People v Stevens
2007 NY Slip Op 07872 [44 AD3d 882]
October 16, 2007
Appellate Division, Second Department
Published by New York State Law Reporting Bureau pursuant to Judiciary Law § 431.
As corrected through Wednesday, December 12, 2007

The People of the State of New York, Respondent,
Larry Stevens, Appellant.

[*1] Michael G. Paul, New City, N.Y., for appellant.

Janet DiFiore, District Attorney, White Plains, N.Y. (Lois Cullen Valerio, Richard Longworth Hecht, and Anthony J. Servino of counsel), for respondent.

Appeal by the defendant from a judgment of the County Court, Westchester County (Lange, J.), rendered July 10, 1998, convicting him of murder in the second degree (three counts), manslaughter in the second degree, robbery in the first degree, burglary in the first degree, and assault in the first degree (two counts), upon jury verdicts, and imposing sentence. The appeal brings up for review the denial, after a hearing, of those branches of the defendant's omnibus motion which were to suppress identification testimony and his statements to law enforcement officials.

Ordered that the judgment is affirmed.

The hearing court properly denied that branch of the defendant's omnibus motion which was to suppress his statements to the police. "The credibility determinations of a hearing court are entitled to great deference on appeal, and will not be disturbed unless clearly unsupported by the record" (People v Jenneman, 37 AD3d 736, 737 [2007], lv denied 9 NY3d 866 [2007]; see People v Myers, 17 AD3d 699, 700 [2005]; People v Davis, 261 AD2d 411, 412 [1999]). The record supports the hearing court's decision to credit the testimony of the police witnesses, which established that the defendant's right to counsel had not attached when he made inculpatory statements to them, and that his statements were voluntary (see People v Blanchard, 279 AD2d 808, 810 [2001]).

The hearing court also properly denied that branch of the defendant's omnibus motion which was to suppress identification testimony based on a lineup. Contrary to the defendant's contention, the lineup was lawful since he was already in lawful custody when he was placed in the [*2]lineup (see People v Smith, 21 AD3d 386, 387 [2005]; People v Wright, 270 AD2d 213, 214 [2000]). Further, the mere fact that the complainant who identified the defendant in the lineup had seen a newspaper photograph of the defendant as a possible suspect did not violate the defendant's due process rights, since the hearing evidence showed that her viewing the photograph was fortuitous and not the result of police involvement (see People v Morales, 228 AD2d 704 [1996]; People v Brown, 159 AD2d 411, 412 [1990]). Contrary to the further contention of the defendant, the identification procedure involving a photograph array was not unduly suggestive because of the differing skin tones of the subjects depicted therein (see People v Arroyo, 38 AD3d 792 [2007], lv denied 9 NY3d 839 [2007]; People v Quinones, 5 AD3d 1093 [2004]).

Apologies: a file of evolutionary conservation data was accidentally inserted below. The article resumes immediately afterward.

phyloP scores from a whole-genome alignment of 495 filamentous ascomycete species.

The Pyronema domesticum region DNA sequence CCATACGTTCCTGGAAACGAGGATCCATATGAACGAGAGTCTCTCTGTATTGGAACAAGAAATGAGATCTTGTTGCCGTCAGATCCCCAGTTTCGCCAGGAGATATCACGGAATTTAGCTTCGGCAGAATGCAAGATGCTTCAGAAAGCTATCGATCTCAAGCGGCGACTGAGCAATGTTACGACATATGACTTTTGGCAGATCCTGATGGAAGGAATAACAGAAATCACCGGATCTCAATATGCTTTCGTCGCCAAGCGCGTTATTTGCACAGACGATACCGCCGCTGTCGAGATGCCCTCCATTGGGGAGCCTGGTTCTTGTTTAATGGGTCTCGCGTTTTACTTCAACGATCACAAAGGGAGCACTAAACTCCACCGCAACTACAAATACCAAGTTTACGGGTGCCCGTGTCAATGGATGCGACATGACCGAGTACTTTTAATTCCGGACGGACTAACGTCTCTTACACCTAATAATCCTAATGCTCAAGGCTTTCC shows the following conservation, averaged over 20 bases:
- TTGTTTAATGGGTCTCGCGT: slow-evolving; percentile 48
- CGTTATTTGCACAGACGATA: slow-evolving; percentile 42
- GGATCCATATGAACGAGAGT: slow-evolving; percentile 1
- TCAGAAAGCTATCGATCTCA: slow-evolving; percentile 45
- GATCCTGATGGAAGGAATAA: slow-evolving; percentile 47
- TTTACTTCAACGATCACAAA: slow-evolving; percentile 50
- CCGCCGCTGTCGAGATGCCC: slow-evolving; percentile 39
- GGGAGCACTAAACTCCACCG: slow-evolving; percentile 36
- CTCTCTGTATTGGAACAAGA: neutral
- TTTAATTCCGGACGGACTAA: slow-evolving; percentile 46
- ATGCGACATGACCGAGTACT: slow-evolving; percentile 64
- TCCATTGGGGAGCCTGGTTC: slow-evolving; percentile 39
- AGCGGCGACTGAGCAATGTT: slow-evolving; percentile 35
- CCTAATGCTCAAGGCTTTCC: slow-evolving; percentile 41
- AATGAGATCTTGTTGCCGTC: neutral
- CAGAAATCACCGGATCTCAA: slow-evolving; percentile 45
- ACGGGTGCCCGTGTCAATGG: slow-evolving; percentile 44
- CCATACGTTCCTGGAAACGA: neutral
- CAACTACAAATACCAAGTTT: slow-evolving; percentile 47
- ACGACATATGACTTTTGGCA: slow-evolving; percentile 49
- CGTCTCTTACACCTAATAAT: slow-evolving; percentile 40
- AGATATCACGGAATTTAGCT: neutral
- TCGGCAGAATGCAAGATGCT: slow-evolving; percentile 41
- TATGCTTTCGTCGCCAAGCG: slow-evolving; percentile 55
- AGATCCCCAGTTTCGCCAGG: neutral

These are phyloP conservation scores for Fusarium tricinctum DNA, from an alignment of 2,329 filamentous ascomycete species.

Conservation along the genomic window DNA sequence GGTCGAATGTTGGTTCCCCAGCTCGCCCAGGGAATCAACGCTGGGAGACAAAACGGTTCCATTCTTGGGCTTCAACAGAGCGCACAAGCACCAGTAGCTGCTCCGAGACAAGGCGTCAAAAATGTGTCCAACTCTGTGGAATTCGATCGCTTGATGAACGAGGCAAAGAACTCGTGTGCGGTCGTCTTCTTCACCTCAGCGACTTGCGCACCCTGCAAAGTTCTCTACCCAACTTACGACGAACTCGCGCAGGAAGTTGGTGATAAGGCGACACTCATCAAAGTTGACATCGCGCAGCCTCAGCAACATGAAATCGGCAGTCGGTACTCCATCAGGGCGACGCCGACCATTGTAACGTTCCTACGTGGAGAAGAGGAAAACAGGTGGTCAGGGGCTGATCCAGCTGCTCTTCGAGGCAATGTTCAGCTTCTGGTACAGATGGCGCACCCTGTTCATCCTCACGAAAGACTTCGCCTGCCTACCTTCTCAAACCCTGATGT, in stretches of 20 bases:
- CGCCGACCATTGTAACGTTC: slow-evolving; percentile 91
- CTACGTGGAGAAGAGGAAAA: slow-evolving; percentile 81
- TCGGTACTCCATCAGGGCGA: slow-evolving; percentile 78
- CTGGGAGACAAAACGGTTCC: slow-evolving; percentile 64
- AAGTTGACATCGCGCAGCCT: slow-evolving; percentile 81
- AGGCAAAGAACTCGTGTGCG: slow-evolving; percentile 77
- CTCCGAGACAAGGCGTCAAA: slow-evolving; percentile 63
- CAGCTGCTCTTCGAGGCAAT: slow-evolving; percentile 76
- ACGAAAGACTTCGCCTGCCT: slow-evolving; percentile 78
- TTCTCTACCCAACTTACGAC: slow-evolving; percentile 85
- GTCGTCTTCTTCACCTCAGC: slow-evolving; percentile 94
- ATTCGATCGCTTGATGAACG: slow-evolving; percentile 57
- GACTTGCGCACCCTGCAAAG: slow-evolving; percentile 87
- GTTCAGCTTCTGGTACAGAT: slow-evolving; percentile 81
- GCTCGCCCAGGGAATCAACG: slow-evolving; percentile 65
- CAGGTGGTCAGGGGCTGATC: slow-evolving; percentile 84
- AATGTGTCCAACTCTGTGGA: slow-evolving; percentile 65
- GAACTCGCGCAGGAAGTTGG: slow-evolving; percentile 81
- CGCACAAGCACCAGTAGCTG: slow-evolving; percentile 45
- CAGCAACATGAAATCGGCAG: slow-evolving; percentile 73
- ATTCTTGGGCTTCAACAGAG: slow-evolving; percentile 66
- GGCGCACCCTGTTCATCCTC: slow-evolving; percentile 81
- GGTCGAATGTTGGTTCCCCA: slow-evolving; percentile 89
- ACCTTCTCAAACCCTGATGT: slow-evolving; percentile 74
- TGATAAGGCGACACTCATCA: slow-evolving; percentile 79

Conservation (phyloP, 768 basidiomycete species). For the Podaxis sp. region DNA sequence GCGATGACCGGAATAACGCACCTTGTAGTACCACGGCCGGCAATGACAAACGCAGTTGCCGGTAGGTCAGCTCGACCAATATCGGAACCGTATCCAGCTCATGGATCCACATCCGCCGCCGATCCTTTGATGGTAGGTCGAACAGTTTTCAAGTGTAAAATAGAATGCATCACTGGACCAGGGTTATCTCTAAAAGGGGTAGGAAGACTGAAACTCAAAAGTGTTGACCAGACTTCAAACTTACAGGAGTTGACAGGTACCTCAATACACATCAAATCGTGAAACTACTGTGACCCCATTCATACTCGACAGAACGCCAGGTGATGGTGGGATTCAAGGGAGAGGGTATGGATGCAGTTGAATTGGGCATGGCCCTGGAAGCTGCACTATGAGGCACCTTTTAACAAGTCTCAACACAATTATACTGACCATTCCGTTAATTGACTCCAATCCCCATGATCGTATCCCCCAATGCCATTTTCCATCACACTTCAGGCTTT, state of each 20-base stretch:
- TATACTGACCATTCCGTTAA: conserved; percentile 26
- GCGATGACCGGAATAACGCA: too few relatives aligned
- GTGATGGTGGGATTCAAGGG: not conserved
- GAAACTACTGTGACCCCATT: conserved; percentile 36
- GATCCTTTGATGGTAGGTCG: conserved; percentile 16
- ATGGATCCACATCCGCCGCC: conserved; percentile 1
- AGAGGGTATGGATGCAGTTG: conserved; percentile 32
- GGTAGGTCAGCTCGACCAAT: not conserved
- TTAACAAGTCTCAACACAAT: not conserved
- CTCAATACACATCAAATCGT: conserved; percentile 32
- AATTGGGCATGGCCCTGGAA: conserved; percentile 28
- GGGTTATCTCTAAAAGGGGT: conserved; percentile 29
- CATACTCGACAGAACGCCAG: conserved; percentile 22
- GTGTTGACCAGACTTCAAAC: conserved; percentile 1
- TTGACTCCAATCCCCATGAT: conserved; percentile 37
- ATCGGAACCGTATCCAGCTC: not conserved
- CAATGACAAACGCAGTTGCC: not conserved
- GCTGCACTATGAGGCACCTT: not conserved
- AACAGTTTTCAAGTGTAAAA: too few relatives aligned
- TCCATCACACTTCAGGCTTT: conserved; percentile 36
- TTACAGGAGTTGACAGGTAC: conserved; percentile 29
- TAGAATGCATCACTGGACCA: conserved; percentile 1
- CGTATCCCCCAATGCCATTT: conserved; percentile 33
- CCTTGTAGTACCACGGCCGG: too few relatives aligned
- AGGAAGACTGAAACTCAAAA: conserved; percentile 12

The defendant's contention that the evidence was legally insufficient to sustain his convictions is not preserved for appellate review (see CPL 470.05 [2]; People v Gray, 86 NY2d 10, 19 [1995]; People v Moore, 37 AD3d 498 [2007], lv denied 8 NY3d 988 [2007]). In any event, viewing the evidence in the light most favorable to the prosecution (see People v Contes, 60 NY2d 620, 621 [1983]), we find that it was legally sufficient to establish the defendant's guilt beyond a reasonable doubt.

Resolution of issues of credibility is primarily a question to be determined by the jury, which saw and heard the witnesses, and its determination should be accorded great deference on appeal (see People v Romero, 7 NY3d 633, 644-645 [2006]; People v Mateo, 2 NY3d 383, 410 [2004], cert denied 542 US 946 [2004]). Upon the exercise of our factual review power (see CPL 470.15 [5]), we are satisfied that the verdicts of guilt were not against the weight of the evidence (see People v Romero, 7 NY3d 633 [2006]).

The sentence imposed was not excessive (see People v Suitte, 90 AD2d 80, 83 [1982]).

The defendant's remaining contentions, raised in points IV and VI through XI of his brief, are without merit. Rivera, J.P., Covello, Angiolillo and Dickerson, JJ., concur.